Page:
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Rod and Staff – Do They Still Apply?

May 19, 2011 14:43 by jllorens

The concept of support and accountability that comprise Level 3 required drivers is not new. In fact, it is a very old idea, earlier termed “rod and staff”.
Support and accountability (or rod and staff) are among the strongest predictors of on-the-job performance and accomplishment of goals. Here is a seven-minute recording discussing the principles.

Click here to access the recording. (Link will load as a WMA audio file.)


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Categories: Kirkpatrick | News

Categories: Kirkpatrick | News
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ASTD: New Study Shows Training Evaluation Efforts Need Help

November 17, 2009 09:42 by Kristen Fyfe

When it comes to evaluating the effectiveness of training, most organizations admit they could do a better job, according to a new study released by the American Society for Training & Development (ASTD). The study, Value of Evaluation: Making Training Evaluations More Effective, found that only about one-quarter of respondents agree their organizations get a “solid bang for the buck” from their training evaluation efforts.

The study, conducted in partnership with the Institute for Corporate Productivity (i4cp), is based on responses from 704 individuals in high-level positions in business, human resources, and learning. Eighty two percent of respondents worked for companies headquartered in North America, and 40.5 percent were employed by multinational or global organizations. 
 
The study found that the five-level Kirkpatrick/Phillips model of learning evaluation is the most commonly used evaluation tool. Findings show that almost all organizations (92 percent of respondents) use the first level of evaluation which measures participant reaction. The use of the model drops off dramatically with each subsequent level, with very few organizations (17.9 percent of respondents) using Level 5 evaluation—return-on-investment for training. Findings also show that for organizations that effectively evaluate at Level 4, which measures business results, there is a positive correlation with marketplace performance.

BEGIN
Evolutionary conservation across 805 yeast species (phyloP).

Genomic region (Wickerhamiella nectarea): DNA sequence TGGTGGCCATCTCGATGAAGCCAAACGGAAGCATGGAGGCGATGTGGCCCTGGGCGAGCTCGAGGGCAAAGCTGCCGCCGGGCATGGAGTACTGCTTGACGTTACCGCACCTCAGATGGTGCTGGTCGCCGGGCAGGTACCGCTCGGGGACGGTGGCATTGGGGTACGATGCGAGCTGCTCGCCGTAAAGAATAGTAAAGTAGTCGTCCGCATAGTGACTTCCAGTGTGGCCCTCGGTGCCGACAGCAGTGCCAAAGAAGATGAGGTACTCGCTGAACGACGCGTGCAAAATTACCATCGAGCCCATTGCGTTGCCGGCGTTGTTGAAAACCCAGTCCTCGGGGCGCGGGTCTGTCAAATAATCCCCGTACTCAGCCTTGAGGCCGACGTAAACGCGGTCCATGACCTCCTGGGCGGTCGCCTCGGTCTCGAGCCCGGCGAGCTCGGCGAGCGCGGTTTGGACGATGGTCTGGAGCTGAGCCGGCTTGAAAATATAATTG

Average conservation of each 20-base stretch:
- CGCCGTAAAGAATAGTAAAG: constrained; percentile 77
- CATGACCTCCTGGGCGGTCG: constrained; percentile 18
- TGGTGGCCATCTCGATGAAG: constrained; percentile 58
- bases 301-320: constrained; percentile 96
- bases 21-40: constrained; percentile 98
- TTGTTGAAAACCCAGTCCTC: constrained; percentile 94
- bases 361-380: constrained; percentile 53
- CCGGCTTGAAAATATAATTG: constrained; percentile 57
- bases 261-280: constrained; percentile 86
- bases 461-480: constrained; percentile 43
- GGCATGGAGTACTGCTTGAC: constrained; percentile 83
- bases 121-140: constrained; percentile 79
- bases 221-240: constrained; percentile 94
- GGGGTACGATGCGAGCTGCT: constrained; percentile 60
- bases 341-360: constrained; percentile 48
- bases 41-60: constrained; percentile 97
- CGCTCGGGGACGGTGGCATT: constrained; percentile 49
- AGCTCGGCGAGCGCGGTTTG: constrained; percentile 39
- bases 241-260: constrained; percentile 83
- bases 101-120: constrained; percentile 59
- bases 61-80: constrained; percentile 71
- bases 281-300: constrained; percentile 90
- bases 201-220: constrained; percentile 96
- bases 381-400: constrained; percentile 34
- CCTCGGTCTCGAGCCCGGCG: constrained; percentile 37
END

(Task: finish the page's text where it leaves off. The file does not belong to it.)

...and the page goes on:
Other key findings in the report include:

• The Brinkerhoff Success Case Method is the second most widely used evaluation method. About half of respondents used some version of this method, which highlights individual training success stories to communicate the value of learning.
• There are several barriers to the evaluation of learning including metrics that are seen as too difficult to calculate, isolating training as a factor that affects behaviors and results, and lack of leadership interest in training evaluation information.
• An average of 5.5 percent of training budgets is spent on evaluation, and organizations tend to spend the largest share of their evaluation budgets on Level 1 (reaction) evaluations.

Also included in the report are recommended actions for learning professionals:

• Don’t abandon evaluation. Learn to use metrics well as they are associated with evaluation success and overall organization success.
• Establish clear objectives and goals to be measured from the outset of a training program. For example, if measuring at Level 3 (behavior change) identify and measure the behaviors that should change before and after training.
• Collect data that is meaningful to leaders. Recognize that this type of data is not primarily found in participant reaction (Level 1) evaluations.
• Indentify the key performance indicators to be measured. When evaluating results, focus on metrics such as proficiency and competency levels, customer satisfaction, employee perceptions of training impact, business outcomes, and productivity measures.
• When choosing a Learning Management System, investigate the evaluation tools available with the system.

The report, Value of Evaluation: Making Training Evaluations More Effective, shows conclusively that organizations struggle with evaluating whether their programs meet the business needs of their organizations and whether they are meaningful to employees and business leaders. By delineating what organizations are currently doing, and identifying best practices and recommendations for improvement, ASTD hopes this report will help learning professionals and their organizations become more proficient and strategic when evaluating learning.

To access the full report, go to www.astd.org/content/research.

 


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